What is Project Based Learning?

Project Based  Learning Visual Concept Diagram

Project-based Learning Visual Concept Diagram


Project-based learning shifts away from teacher directed learning to more pupil centered learning activities that focus on real world issues and practices. Characteristics of PBL are built on inquiry strategies that foster natural curiosity of real issues and concerns affecting the lives of the pupil and focus on developing skills that enable pupils to rely on strategies to resolve complex problems encountered by daily living. One of the many benefits of PBL is that is provides motivation for pupils to engage in learning that is self-directed and based on their own interests. It creates the framework for constructivist teaching and learning that promotes meaning to what otherwise would be compartmentalized learning that sometimes lacks connection to anything real or applicable to the life of the pupil. Another important benefit of PBL is that it aims to develop many of the skills desired by 21st Century employers, including the ability to work well with others, be thoughtful and reflective in decision-making, take initiative, and solve complex problems.

Principles of Project-based Learning

In practice, PBL sets the stage for the inquiry to take on a life of its own.

  • Pupils work together in groups and collaborate on project activities.
  • A real world problem that affects the life of the pupil(s) is presented for investigation.
  • Pupils discuss findings and consult the teacher for guidance, input, and feedback.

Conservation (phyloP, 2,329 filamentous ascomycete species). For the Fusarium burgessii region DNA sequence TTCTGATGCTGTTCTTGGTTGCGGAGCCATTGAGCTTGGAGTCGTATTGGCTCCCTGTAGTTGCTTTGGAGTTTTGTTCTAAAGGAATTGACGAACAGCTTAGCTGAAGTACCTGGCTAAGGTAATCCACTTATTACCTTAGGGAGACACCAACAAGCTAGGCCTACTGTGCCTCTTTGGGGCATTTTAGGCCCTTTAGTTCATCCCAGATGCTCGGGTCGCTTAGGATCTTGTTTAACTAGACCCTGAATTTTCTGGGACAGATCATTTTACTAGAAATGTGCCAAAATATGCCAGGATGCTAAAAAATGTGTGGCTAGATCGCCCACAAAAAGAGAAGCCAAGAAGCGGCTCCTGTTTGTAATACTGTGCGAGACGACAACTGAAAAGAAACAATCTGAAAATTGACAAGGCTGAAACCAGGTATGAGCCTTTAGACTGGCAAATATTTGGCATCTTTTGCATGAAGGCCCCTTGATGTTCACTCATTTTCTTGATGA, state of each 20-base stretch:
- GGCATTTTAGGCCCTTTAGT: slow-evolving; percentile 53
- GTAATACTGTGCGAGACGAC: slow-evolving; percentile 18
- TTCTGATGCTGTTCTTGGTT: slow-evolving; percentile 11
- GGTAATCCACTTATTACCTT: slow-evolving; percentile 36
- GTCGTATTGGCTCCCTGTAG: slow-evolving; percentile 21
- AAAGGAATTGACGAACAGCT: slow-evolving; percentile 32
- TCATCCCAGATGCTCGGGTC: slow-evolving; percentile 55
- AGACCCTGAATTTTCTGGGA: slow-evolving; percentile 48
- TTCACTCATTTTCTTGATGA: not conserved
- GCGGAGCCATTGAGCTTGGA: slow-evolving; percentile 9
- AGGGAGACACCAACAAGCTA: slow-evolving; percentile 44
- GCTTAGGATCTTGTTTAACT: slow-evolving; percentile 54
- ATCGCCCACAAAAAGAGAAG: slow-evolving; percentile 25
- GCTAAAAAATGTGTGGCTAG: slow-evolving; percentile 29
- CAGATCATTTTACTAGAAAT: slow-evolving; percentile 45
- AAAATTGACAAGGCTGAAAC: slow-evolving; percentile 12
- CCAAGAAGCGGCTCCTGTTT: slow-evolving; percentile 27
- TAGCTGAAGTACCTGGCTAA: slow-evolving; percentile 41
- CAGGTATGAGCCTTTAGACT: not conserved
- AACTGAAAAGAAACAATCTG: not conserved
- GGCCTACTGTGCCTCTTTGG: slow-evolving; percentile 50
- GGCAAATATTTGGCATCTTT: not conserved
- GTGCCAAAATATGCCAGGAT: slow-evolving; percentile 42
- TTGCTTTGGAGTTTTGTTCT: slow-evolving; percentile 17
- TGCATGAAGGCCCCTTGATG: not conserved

• The maturity level of pupils' skills determines the degree of guidance provided by the teacher.
  • Final products resulting from PBL can be shared with the community-at-large, thus fostering ownership and responsible citizenship in addressing real world problems.


  1. Assign pupils into small groups, either randomly or using cooperative learning principles.
  2. Present a real world problem to the pupils or depending on the skill set, let the pupil(s) decide from possible topics to choose.
  3. Set the parameters or structure for accomplishing the task (due date, length of assignment, rubric that will be used to evaluate final product, etc.)
  4. Encourage pupils to take turns leading the group activities making sure all pupils are participating equally in completing the project assignment.
  5. Check with pupil(s) on their progress in increments depending on the depth and breathe of the project assignment. Give pupils scheduled dates or times that they should check in with you regarding progress.
  6. Optional: A log of activities can be kept to keep track of ongoing progress.
  7. Schedule enough time for pupils to display or present their projects once completed to the total class or the school community at large.